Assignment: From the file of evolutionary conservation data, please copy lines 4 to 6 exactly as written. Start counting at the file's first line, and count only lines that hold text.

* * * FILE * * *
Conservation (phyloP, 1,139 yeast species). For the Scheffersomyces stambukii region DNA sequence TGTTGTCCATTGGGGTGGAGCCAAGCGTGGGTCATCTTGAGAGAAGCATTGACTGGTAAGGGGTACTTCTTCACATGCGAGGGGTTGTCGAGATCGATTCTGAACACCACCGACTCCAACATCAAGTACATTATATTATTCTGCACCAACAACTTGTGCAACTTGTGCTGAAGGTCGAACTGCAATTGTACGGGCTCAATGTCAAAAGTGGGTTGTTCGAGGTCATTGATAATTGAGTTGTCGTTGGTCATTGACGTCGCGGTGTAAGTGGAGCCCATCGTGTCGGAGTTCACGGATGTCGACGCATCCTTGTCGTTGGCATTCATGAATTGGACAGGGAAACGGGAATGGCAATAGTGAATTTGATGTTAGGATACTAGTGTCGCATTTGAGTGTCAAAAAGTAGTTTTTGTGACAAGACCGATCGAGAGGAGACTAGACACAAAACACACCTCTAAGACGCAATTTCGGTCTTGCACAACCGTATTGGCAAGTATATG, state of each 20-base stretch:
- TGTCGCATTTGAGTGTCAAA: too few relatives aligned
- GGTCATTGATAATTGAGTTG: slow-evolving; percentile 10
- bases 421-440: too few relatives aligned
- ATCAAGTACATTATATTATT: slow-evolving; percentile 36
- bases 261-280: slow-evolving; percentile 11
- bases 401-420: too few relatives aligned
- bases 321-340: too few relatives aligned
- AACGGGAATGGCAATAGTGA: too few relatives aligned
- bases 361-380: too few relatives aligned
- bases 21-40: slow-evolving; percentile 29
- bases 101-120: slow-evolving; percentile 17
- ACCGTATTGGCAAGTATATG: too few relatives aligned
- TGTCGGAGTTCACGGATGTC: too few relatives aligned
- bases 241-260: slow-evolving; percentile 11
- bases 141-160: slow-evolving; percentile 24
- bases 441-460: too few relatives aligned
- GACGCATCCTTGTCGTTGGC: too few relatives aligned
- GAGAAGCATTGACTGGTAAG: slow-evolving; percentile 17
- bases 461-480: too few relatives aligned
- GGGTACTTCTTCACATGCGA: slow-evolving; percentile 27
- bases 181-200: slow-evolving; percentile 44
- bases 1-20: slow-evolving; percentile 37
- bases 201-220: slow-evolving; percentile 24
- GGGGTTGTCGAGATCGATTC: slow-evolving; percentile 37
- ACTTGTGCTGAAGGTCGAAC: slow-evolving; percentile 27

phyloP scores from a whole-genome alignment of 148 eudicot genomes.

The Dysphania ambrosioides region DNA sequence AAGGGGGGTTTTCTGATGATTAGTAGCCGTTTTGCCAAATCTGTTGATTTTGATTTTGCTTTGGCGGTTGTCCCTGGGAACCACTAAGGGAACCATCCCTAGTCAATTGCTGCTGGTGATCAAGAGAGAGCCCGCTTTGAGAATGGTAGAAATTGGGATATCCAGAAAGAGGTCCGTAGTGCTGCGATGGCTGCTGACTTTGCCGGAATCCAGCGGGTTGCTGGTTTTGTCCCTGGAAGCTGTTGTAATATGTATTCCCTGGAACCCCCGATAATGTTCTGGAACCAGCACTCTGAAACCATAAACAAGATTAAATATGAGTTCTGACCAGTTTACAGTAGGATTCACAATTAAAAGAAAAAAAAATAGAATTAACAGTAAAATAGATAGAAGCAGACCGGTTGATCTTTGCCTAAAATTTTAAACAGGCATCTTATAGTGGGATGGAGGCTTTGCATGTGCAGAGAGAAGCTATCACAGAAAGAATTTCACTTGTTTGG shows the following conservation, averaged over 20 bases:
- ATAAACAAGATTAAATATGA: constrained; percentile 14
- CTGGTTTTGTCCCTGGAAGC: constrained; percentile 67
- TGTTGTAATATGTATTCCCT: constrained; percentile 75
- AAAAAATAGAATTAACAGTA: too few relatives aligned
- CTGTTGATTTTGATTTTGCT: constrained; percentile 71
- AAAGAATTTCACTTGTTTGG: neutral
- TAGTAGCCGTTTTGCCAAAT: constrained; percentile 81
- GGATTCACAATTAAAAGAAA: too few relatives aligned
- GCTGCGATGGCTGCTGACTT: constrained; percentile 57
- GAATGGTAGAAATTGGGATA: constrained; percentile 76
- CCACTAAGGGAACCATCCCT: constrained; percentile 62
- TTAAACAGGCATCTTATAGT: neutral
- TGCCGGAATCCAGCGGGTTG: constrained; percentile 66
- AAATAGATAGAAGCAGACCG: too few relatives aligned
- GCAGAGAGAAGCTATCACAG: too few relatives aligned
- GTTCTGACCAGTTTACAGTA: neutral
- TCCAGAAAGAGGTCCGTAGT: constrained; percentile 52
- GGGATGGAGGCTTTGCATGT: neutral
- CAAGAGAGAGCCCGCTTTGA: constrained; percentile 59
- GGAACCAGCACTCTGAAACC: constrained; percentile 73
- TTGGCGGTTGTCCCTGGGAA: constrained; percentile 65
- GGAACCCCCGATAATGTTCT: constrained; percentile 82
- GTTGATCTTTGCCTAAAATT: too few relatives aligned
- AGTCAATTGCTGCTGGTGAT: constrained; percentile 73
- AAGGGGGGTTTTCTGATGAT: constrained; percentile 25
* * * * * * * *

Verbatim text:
- bases 421-440: too few relatives aligned
- ATCAAGTACATTATATTATT: slow-evolving; percentile 36
- bases 261-280: slow-evolving; percentile 11